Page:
It was midnight and I had just slumped into bed, exhausted after one of my first days on-call as a new intern, and still adjusting to life in a new apartment. As my nagging reflections on the day were just beginning to subside, insistent knocking at my door jolted me back to alertness. Dragging myself out of bed to open the door, I was surprised to see a diminutive elderly lady who appeared quite perturbed.
Every so often, we catch up with someone in our offices to learn more about life in publishing, from how editors cultivate a list to how each office’s coffee brews compare. This week, we’re concerned with matters of the mind and a member of our editorial team. Courtney McCarroll is an Assistant Editor in Psychology, and recently celebrated her one-year anniversary of working at Oxford University Press.
An unacceptably large proportion of mentally ill individuals do not receive any care. Reasons vary but include the dearth of providers, the cost of treatment and stigma. Telemental health, which uses digital technology for the remote delivery of mental health services, may help toward finding a solution.
‘Mentalizing’ is the new word for making sense of oneself, others, and intersubjective transactions in terms of inner motivations. It can be fast and intuitive (implicit mentalizing), as in most informal and routine interactions, or slow and elaborate (explicit mentalizing), when one steps back to indulge in reflective thinking. “Why did she say that?” The thought is such an integral part of being human that it is most often taken for granted. Yet it is an evolutionary achievement.
Perhaps one of the most politically unpopular truths about violence is that it is young people who are most vulnerable to it, not the elderly or children, but youth. Global estimates from the World Health Organization are that, each year, 200,000 young people are murdered.
Is it possible that a disease as impairing as Type II diabetes mellitus, congestive heart failure, Multiple Sclerosis, and end-stage renal disease could be repeatedly belittled and delegitimized by scientists and health care professionals? Tragically, this is the case for a devastating illness affecting over one million Americans, and these patients have been deprived of their basic rights to respect, appropriate diagnosis, and humane treatment.
Every year in the United States, over 40,000 individuals take their own lives, making suicide the tenth most common cause of death in the country. September, National Suicide Prevention Month, seeks to raise awareness of this problem and—most importantly—help those who might be affected.
In the spring of 2015 the National Institutes of Health announced new guidelines for the incorporation of sex as a biological variable in any research they fund. Chromosome compliment (XX for female, XY for male in all mammals), gonadal phenotype, and gamete size define sex as a biological parameter. (In contrast, gender is a human construction based on an individual or society’s perception of sex.)
In June 2015, the results of a new study by the Department of Veterans Affairs were released. The study examined more than 170,000 suicides of adult men and women in 23 states between 2000 and 2010, and concluded that female military veterans kill themselves at a rate that is nearly six times higher than their civilian counterparts.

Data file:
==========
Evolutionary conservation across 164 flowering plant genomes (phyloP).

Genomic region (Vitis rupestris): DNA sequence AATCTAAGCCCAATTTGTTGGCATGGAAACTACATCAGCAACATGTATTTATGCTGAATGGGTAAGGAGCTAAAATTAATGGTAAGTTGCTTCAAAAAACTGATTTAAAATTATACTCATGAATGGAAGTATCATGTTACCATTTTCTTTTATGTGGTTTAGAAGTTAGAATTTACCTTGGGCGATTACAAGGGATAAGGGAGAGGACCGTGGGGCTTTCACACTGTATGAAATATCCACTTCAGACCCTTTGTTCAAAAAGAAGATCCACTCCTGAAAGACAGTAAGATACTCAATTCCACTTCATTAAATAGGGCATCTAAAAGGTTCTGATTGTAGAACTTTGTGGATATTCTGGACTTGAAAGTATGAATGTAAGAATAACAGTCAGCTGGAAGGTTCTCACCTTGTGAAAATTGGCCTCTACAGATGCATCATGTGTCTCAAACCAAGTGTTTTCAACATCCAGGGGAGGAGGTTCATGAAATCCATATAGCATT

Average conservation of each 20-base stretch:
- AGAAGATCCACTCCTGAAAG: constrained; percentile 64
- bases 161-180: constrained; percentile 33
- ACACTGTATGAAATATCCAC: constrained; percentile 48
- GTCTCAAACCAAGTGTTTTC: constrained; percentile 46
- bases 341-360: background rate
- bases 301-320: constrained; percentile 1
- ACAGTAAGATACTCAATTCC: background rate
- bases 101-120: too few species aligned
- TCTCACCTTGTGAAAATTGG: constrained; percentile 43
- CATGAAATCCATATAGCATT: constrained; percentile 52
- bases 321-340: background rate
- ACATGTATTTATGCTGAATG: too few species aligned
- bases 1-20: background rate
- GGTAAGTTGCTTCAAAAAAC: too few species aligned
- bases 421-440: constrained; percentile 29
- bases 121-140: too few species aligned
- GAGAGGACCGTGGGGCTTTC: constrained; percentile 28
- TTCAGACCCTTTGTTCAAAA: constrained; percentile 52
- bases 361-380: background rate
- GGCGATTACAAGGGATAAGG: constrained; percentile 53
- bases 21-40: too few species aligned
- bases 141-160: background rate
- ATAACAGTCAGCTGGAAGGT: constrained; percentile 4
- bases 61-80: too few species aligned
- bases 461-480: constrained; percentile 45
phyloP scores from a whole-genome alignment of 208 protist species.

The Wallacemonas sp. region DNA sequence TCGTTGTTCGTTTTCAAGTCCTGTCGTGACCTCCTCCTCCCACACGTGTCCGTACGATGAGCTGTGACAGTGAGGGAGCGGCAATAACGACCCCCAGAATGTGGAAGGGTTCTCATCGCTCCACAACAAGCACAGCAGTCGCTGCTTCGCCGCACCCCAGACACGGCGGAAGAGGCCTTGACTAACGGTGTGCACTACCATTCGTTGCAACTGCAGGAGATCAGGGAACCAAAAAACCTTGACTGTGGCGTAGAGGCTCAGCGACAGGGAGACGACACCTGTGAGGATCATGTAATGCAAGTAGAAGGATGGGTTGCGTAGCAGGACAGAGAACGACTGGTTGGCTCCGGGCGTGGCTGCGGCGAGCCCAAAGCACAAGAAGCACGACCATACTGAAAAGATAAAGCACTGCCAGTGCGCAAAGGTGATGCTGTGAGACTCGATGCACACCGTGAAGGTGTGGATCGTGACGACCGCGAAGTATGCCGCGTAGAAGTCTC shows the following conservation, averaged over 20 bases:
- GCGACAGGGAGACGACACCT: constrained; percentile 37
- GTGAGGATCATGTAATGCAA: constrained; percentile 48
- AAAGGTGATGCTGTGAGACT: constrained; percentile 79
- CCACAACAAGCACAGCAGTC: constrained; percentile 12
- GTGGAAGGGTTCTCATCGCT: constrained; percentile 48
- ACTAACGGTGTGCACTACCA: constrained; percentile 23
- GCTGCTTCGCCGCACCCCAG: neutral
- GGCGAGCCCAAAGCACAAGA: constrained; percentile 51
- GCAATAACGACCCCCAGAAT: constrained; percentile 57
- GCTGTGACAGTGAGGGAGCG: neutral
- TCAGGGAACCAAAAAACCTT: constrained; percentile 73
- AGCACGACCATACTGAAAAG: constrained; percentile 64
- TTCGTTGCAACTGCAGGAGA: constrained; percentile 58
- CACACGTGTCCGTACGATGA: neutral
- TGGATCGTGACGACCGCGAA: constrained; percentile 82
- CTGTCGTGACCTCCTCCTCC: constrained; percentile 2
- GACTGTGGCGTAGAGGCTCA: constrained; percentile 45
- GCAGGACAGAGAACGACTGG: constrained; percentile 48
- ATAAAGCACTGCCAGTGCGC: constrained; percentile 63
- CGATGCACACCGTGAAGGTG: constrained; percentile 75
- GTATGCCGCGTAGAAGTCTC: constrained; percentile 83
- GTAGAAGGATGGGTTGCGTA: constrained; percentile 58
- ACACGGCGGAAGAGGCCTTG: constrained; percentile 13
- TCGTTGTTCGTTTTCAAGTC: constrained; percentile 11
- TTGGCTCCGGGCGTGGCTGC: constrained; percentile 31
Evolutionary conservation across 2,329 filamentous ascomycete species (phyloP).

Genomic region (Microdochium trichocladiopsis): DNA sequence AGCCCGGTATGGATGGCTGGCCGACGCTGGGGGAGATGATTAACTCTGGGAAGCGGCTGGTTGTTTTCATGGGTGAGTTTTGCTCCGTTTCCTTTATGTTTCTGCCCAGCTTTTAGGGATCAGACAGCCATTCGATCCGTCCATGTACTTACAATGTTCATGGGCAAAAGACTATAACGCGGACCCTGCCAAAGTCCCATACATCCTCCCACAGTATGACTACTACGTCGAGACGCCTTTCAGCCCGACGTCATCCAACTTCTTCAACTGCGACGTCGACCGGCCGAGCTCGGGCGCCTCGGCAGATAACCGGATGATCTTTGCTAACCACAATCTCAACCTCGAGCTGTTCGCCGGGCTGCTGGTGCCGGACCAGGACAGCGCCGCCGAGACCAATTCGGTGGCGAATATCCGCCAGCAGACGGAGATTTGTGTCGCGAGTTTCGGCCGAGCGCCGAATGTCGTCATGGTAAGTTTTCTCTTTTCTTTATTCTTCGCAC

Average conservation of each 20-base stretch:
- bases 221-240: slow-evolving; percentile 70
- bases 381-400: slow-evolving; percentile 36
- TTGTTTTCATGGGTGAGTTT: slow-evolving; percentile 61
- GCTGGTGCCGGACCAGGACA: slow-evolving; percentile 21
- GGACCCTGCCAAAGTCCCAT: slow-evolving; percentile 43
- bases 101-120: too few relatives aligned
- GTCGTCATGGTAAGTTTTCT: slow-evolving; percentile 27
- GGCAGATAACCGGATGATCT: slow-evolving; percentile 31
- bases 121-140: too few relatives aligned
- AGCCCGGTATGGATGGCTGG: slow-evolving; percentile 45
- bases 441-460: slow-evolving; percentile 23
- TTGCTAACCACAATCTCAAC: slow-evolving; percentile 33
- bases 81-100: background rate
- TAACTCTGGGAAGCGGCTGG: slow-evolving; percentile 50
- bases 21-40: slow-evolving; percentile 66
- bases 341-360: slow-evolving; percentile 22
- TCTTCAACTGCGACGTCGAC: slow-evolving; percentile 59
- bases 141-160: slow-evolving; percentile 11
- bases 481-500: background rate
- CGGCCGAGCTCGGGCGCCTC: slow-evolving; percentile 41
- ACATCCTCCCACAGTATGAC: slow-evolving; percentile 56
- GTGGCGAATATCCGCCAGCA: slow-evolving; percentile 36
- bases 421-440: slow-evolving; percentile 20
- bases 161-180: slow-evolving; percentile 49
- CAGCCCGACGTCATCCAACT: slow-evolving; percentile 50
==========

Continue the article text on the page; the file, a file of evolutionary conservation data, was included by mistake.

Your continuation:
In the wake of the development of advanced neonatal intensive medical care, more and more children born very preterm manage to beat the previously tough odds and survive the perils of infections and respiratory distress that are some of the common problems in the group. While this is one of the success stories of modern medicine, long-term follow-up of premature-born pediatric cohorts show that the obstacles don’t cease with the need of intensive medical care.
In 1789, President George Washington said, “The willingness with which our young people are likely to serve in any war, no matter how justified, shall be directly proportional to how they perceive the veterans of earlier wars were treated and appreciated by their nation.” Judging by this standard, we are failing.
The stigma of mental illness poses a major barrier when it comes to individuals seeking help. As a society, we are much more comfortable admitting physical problems than psychological ones. Nowhere is this more true than in the military, where troops are trained to be tough and not acknowledge any weaknesses.
According to a new study of nearly 4 million men and women who served in the military between 2001 and 2007, deploying to a war zone doesn’t increase a service member’s risk of suicide. The study was conducted by the military’s National Center for Telehealth and Technology, and its findings would seem to serve the military’s purpose. After all, if no causal connection is found between deployment and suicide, recruitment efforts aren’t affected.
Fifteen years ago, the suicide rate among patients in a large behavioral care system in Detroit was seven times the national average. Then leaders there decided to tackle the problem. The first question asked was what should be the goal—to cut the rate in half, reduce it to the national level, or more? One employee said even a single suicide was unacceptable if it was your loved one, and that helped set the target: zero.
How would we know if a medieval person had a neurological disorder? If we did know, would it be possible to pinpoint the type of condition? What insight can we gain about the practical impact of disorders on medieval life? Fortunately, a physical record survives that provides a reliable window into the health of medieval people—or, at least, those who were able to write.
Who decides with whom we are allowed to have sex? Generally, consenting adults are considered to have the ability to make decisions regarding sexual activity and are allowed to pursue a sexual relationship with whomever they choose, assuming appropriate criteria for consent are met.